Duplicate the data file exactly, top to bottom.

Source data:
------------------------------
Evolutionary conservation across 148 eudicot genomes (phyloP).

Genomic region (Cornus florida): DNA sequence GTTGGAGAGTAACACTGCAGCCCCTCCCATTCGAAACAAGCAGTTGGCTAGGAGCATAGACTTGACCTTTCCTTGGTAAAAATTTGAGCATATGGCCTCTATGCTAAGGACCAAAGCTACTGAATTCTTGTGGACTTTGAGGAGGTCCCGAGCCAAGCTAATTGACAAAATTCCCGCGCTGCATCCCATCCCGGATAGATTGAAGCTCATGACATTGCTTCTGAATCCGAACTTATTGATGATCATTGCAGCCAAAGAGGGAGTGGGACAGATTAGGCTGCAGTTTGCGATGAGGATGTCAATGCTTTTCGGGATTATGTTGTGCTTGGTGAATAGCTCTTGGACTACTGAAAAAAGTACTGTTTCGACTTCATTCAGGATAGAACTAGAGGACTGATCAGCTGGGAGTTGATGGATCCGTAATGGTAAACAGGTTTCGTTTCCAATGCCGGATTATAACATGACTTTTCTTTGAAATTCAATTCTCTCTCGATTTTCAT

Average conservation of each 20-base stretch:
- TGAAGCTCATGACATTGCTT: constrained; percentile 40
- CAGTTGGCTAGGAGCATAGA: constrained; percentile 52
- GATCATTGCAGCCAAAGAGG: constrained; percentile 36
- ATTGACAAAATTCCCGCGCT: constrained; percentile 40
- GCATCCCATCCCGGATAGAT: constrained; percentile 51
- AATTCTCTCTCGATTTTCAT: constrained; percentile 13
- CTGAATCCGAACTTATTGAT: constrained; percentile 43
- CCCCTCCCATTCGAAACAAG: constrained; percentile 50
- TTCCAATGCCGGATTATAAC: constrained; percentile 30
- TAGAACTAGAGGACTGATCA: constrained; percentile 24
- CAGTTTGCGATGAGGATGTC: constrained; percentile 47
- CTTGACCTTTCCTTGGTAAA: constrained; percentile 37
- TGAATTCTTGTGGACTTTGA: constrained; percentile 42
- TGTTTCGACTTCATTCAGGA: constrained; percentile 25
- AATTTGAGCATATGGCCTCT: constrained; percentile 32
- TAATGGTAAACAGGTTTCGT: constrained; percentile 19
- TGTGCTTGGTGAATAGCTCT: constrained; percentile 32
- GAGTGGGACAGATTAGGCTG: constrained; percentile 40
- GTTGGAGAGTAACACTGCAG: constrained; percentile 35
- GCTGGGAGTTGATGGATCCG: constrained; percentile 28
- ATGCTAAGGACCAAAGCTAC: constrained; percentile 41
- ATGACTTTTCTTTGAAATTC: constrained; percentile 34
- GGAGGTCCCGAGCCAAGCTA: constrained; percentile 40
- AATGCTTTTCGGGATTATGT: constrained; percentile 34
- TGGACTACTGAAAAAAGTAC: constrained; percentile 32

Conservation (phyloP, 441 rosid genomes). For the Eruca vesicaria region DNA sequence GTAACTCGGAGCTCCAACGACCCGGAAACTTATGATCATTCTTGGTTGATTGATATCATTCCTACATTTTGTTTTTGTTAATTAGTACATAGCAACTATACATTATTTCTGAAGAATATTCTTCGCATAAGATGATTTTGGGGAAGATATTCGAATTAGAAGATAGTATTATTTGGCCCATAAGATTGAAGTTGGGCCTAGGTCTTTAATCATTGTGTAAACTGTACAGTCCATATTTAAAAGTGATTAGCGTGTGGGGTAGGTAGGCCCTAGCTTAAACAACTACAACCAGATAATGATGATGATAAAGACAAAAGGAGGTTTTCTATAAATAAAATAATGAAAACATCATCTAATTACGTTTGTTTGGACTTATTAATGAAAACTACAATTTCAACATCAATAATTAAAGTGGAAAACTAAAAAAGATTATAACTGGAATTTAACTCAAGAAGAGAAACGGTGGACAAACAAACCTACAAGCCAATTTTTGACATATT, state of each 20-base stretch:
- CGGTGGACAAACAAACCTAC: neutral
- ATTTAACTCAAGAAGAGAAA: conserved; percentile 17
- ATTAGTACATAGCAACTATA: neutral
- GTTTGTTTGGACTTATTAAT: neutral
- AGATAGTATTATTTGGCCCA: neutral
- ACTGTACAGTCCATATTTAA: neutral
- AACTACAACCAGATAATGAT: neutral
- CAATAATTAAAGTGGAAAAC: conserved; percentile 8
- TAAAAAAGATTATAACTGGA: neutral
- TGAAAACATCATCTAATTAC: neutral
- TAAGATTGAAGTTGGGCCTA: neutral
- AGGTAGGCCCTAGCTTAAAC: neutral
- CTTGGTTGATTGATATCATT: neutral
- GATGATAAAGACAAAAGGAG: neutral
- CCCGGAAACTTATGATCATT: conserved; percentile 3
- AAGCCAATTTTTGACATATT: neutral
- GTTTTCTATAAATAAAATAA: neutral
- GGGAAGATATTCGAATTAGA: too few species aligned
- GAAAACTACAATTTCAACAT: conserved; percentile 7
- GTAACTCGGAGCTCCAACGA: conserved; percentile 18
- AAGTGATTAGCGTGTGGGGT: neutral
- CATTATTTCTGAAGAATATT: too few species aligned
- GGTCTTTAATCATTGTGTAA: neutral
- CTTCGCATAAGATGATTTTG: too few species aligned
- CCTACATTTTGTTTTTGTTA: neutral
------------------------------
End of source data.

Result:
Evolutionary conservation across 148 eudicot genomes (phyloP).

Genomic region (Cornus florida): DNA sequence GTTGGAGAGTAACACTGCAGCCCCTCCCATTCGAAACAAGCAGTTGGCTAGGAGCATAGACTTGACCTTTCCTTGGTAAAAATTTGAGCATATGGCCTCTATGCTAAGGACCAAAGCTACTGAATTCTTGTGGACTTTGAGGAGGTCCCGAGCCAAGCTAATTGACAAAATTCCCGCGCTGCATCCCATCCCGGATAGATTGAAGCTCATGACATTGCTTCTGAATCCGAACTTATTGATGATCATTGCAGCCAAAGAGGGAGTGGGACAGATTAGGCTGCAGTTTGCGATGAGGATGTCAATGCTTTTCGGGATTATGTTGTGCTTGGTGAATAGCTCTTGGACTACTGAAAAAAGTACTGTTTCGACTTCATTCAGGATAGAACTAGAGGACTGATCAGCTGGGAGTTGATGGATCCGTAATGGTAAACAGGTTTCGTTTCCAATGCCGGATTATAACATGACTTTTCTTTGAAATTCAATTCTCTCTCGATTTTCAT

Average conservation of each 20-base stretch:
- TGAAGCTCATGACATTGCTT: constrained; percentile 40
- CAGTTGGCTAGGAGCATAGA: constrained; percentile 52
- GATCATTGCAGCCAAAGAGG: constrained; percentile 36
- ATTGACAAAATTCCCGCGCT: constrained; percentile 40
- GCATCCCATCCCGGATAGAT: constrained; percentile 51
- AATTCTCTCTCGATTTTCAT: constrained; percentile 13
- CTGAATCCGAACTTATTGAT: constrained; percentile 43
- CCCCTCCCATTCGAAACAAG: constrained; percentile 50
- TTCCAATGCCGGATTATAAC: constrained; percentile 30
- TAGAACTAGAGGACTGATCA: constrained; percentile 24
- CAGTTTGCGATGAGGATGTC: constrained; percentile 47
- CTTGACCTTTCCTTGGTAAA: constrained; percentile 37
- TGAATTCTTGTGGACTTTGA: constrained; percentile 42
- TGTTTCGACTTCATTCAGGA: constrained; percentile 25
- AATTTGAGCATATGGCCTCT: constrained; percentile 32
- TAATGGTAAACAGGTTTCGT: constrained; percentile 19
- TGTGCTTGGTGAATAGCTCT: constrained; percentile 32
- GAGTGGGACAGATTAGGCTG: constrained; percentile 40
- GTTGGAGAGTAACACTGCAG: constrained; percentile 35
- GCTGGGAGTTGATGGATCCG: constrained; percentile 28
- ATGCTAAGGACCAAAGCTAC: constrained; percentile 41
- ATGACTTTTCTTTGAAATTC: constrained; percentile 34
- GGAGGTCCCGAGCCAAGCTA: constrained; percentile 40
- AATGCTTTTCGGGATTATGT: constrained; percentile 34
- TGGACTACTGAAAAAAGTAC: constrained; percentile 32

Conservation (phyloP, 441 rosid genomes). For the Eruca vesicaria region DNA sequence GTAACTCGGAGCTCCAACGACCCGGAAACTTATGATCATTCTTGGTTGATTGATATCATTCCTACATTTTGTTTTTGTTAATTAGTACATAGCAACTATACATTATTTCTGAAGAATATTCTTCGCATAAGATGATTTTGGGGAAGATATTCGAATTAGAAGATAGTATTATTTGGCCCATAAGATTGAAGTTGGGCCTAGGTCTTTAATCATTGTGTAAACTGTACAGTCCATATTTAAAAGTGATTAGCGTGTGGGGTAGGTAGGCCCTAGCTTAAACAACTACAACCAGATAATGATGATGATAAAGACAAAAGGAGGTTTTCTATAAATAAAATAATGAAAACATCATCTAATTACGTTTGTTTGGACTTATTAATGAAAACTACAATTTCAACATCAATAATTAAAGTGGAAAACTAAAAAAGATTATAACTGGAATTTAACTCAAGAAGAGAAACGGTGGACAAACAAACCTACAAGCCAATTTTTGACATATT, state of each 20-base stretch:
- CGGTGGACAAACAAACCTAC: neutral
- ATTTAACTCAAGAAGAGAAA: conserved; percentile 17
- ATTAGTACATAGCAACTATA: neutral
- GTTTGTTTGGACTTATTAAT: neutral
- AGATAGTATTATTTGGCCCA: neutral
- ACTGTACAGTCCATATTTAA: neutral
- AACTACAACCAGATAATGAT: neutral
- CAATAATTAAAGTGGAAAAC: conserved; percentile 8
- TAAAAAAGATTATAACTGGA: neutral
- TGAAAACATCATCTAATTAC: neutral
- TAAGATTGAAGTTGGGCCTA: neutral
- AGGTAGGCCCTAGCTTAAAC: neutral
- CTTGGTTGATTGATATCATT: neutral
- GATGATAAAGACAAAAGGAG: neutral
- CCCGGAAACTTATGATCATT: conserved; percentile 3
- AAGCCAATTTTTGACATATT: neutral
- GTTTTCTATAAATAAAATAA: neutral
- GGGAAGATATTCGAATTAGA: too few species aligned
- GAAAACTACAATTTCAACAT: conserved; percentile 7
- GTAACTCGGAGCTCCAACGA: conserved; percentile 18
- AAGTGATTAGCGTGTGGGGT: neutral
- CATTATTTCTGAAGAATATT: too few species aligned
- GGTCTTTAATCATTGTGTAA: neutral
- CTTCGCATAAGATGATTTTG: too few species aligned
- CCTACATTTTGTTTTTGTTA: neutral